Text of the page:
I think the time has arrived when it is desirable on every ground that the debate should be brought to a close, and therefore I don't rise to reply to the renewed assertions of the hon. Member for Shrewsbury (Mr. Disraeli), or to point out to the House how easy it is, by culling extracts from particular speeches, to give to those paragraphs a representation which the reading of the entire speech would dispel. I have read those debates; I was present during the whole course of those debates; and I rise, therefore, rather as a witness in the cause, than as one about to enter on the argument. I was present at the debates upon the Roman Catholic question, and I have no recollection whatever of any such expression of opinion on the part of Sir E. Knatchbull as that to which the hon. Gentleman referred as a confirmatory circumstance. I know that my non-recollection on this point can avail very little, in comparison with any positive recollection which could be pleaded as to what Sir E. Knatchbull may have said. But I think, considering the interest I took in the subject, that such a statement could not have been made without fixing itself in my memory. But the question is, did my right hon. Friend entertain such an opinion, and was he then prepared to make concessions on the Catholic question? On that point I conceive myself the best witness that can be called upon to give his testimony. I have been from the earliest period of my political life connected with the right hon. Baronet. I sympathized with him in political opinion. I acted in unison with him on every public question. There existed between us the most unreserved communication of sentiments and opinions; and at no time has he taken any important step in politics without my being privy to, and fully acquainted with, the circumstance which regulated his conduct. At the time, too, when these transactions took place, I was Chief Secretary for Ireland, my right hon. Friend being Secretary of State under whose directions I acted. We concerted together the opposition to the Roman Catholic claims; and, if my right hon. Friend's opinions had undergone the change which is alleged, I should certainly not have been ignorant of the fact. I never heard from my right hon. Friend a single expression to throw a doubt upon the constancy of his opinion, in 1825, that concession on the Roman Catholic question was to be resisted. So much was I surprised when the statement was made by the noble Lord on the first occasion, that I immediately inquired of my right hon. Friend, whs was sitting near me in the House, upon what possible ground a statement so at variance with fact could be made as that which fell from the noble Lord? I rise merely to bear my testimony to the matter of fact. If the testimony of one constantly connected with the right hon. Gentleman in political life, who was a partaker with him in the counsels and struggles of the period more particularly referred to—if that testimony is worth anything, it does altogether put an end to the accusation. Beyond this I should not have thought it necessary to say a word; but the hon. Member for Shrewsbury has thrown out an insinuation, that while my right hon. Friend has produced the letters which he received from Lord Liverpool, he has kept back the letters which he addressed to Lord Liverpool. I am authorized to state, that having made a search for all the letters which could be supposed to bear on the subject, whether addressed by my right hon. Friend to Lord Liverpool, or by Lord Liverpool to him, he has produced all that he has discovered; and that if there had been any letter from my right hon. Friend to Lord Liverpool, that, like the others, would have been produced. We have already had sufficient discussion upon this subject; and, having given my testimony as to the facts, I shall forbear from entering upon it further.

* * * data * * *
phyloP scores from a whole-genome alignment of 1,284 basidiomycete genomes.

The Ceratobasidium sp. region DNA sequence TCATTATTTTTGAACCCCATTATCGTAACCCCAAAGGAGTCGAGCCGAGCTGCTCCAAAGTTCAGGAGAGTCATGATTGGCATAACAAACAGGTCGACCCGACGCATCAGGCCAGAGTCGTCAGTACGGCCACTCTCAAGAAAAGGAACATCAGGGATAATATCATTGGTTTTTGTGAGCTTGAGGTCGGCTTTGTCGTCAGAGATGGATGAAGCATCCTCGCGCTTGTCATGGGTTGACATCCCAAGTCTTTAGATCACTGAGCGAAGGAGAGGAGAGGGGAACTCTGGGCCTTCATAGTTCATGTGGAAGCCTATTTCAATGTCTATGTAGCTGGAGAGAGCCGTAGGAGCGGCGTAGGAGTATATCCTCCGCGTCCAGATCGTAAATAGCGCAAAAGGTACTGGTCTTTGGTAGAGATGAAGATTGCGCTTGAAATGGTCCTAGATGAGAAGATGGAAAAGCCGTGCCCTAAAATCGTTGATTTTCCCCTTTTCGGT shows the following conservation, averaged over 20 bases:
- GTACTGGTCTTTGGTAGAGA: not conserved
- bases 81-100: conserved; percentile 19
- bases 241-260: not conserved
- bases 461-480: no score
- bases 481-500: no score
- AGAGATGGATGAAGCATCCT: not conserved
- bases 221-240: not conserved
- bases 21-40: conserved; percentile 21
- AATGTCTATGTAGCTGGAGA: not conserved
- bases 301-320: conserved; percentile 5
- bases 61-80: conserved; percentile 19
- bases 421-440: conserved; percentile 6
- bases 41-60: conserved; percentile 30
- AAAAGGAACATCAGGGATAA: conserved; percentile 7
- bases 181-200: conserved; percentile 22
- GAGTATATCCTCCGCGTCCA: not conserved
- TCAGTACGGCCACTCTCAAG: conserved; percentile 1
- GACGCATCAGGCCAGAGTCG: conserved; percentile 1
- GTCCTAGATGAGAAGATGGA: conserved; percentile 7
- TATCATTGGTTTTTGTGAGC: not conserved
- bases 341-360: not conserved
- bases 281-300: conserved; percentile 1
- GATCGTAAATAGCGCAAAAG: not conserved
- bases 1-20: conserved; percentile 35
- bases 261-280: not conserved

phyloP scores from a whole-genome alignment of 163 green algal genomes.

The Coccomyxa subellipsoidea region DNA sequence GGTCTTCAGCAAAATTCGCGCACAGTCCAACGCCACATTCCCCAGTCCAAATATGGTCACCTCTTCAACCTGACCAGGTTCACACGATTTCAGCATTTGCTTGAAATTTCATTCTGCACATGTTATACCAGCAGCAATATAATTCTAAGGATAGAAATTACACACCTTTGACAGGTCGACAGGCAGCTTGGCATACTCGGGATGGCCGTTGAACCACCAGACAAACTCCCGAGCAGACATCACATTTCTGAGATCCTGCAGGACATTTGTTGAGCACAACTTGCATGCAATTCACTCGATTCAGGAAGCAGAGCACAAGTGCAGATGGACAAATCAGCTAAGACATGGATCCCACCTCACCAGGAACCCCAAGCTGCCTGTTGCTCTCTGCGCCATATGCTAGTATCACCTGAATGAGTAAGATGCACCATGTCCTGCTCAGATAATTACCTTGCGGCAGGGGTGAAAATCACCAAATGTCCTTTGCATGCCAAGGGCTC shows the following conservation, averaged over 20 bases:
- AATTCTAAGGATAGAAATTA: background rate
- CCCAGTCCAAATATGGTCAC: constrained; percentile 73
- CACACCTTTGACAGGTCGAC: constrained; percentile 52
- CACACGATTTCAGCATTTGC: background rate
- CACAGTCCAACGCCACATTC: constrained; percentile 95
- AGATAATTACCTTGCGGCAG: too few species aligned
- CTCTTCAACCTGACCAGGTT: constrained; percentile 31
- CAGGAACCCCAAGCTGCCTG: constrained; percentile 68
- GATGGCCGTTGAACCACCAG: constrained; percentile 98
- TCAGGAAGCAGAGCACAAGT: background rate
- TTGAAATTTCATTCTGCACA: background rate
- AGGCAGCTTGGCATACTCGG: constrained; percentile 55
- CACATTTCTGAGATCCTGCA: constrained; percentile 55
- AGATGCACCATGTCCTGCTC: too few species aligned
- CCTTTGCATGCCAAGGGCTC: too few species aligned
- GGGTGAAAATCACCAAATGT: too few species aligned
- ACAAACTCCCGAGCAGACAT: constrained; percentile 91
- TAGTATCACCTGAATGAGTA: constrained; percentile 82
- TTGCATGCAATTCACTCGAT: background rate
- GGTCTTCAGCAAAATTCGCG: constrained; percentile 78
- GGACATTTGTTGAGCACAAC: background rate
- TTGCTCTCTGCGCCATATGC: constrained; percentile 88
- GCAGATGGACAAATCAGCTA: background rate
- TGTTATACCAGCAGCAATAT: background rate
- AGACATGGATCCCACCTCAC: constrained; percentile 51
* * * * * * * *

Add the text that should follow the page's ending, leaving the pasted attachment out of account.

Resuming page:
thought the question between the right hon. Gentleman (Sir R. Peel) and the noble Lord (Lord George Bentinck) already disposed of by the unanimous verdict of the House. All, except a few, actuated by party motives, appreciated the justice and truth of the defence; and they all knew it was true the right hon. Gentleman might have served his party more if he had kept them together; but that in serving his party more, he would have served his country less. If the noble Lord the Member for Lynn chose perpetually to attack with his vituperations an humble Member of that House, whose only right to speak was owing to the choice of the people whom the noble Lord accused him of betraying, high and noble as were the noble Lord's birth and station, there was one thing more high and noble, and that was truth. The noble Lord spoke as a constituent of his. How the noble Lord made out that he was so, it were hard to say. [Lord G. BENTINCK: I am a constituent of the speaker.] Oh! the noble Lord has got some stables at Stockbridge. There were circumstances which had rendered it advisable that he should appeal to his constituents whether they were or were not satisfied with the course he had taken. A public meeting of his constituents was accordingly called by public advertisement, and every means was taken to make it known in the city that such a meeting was to be held. The meeting was the largest that had ever been convened there. He told them what he had done; a vote of approbation was proposed, and the resolution expressed to support him on account of the exertions he had made in this House. There were in that meeting but three hands held up in opposition to that expression of approval. Would the noble Lord say, or would he not say, that it was a fair way of putting the question, to allege that he (Mr. Escott) had betrayed the people? He agreed with what had been said on the other side of the House, that they never heard of these invectives till the noble Lord and the hon. Member for Shrewsbury (Mr. Disraeli) introduced them; and when it was said the verdict of the people was to be taken upon this question, he begged to tell the hon. Member for Shrewsbury that the people did not look to these personal altercations. What they looked for was this—they looked for having the sugar question settled on the same principles on which they had seen the corn question settled; and if the noble Lord and the hon. Member for Shrewsbury meant to have a verdict from the people in their favour, they must forget discussions upon questions which were raised in that House nineteen years ago. But they would be told that it was they who were impeding the Government in the endeavour to feed the people, and to meet the unparalleled difficulties of the sister kingdom of Ireland. They taunted the Government with the absence of famine at the present moment, when the measures which the noble Lord and his supporters sought to thwart had prevented the famine; but the people would tell the noble Lord that they looked to other things than petty and paltry squabbles on matters which occurred nineteen years ago, and that they reposed confidence in a Government which had the power as well as the will to meet the exigencies of the times, and to go on in the course they had adopted, perhaps too late—a course which, in spite of all detraction, was, in the opinion of the people, honest, and which was manifestly dictated by an anxiety for the advancement of all classes.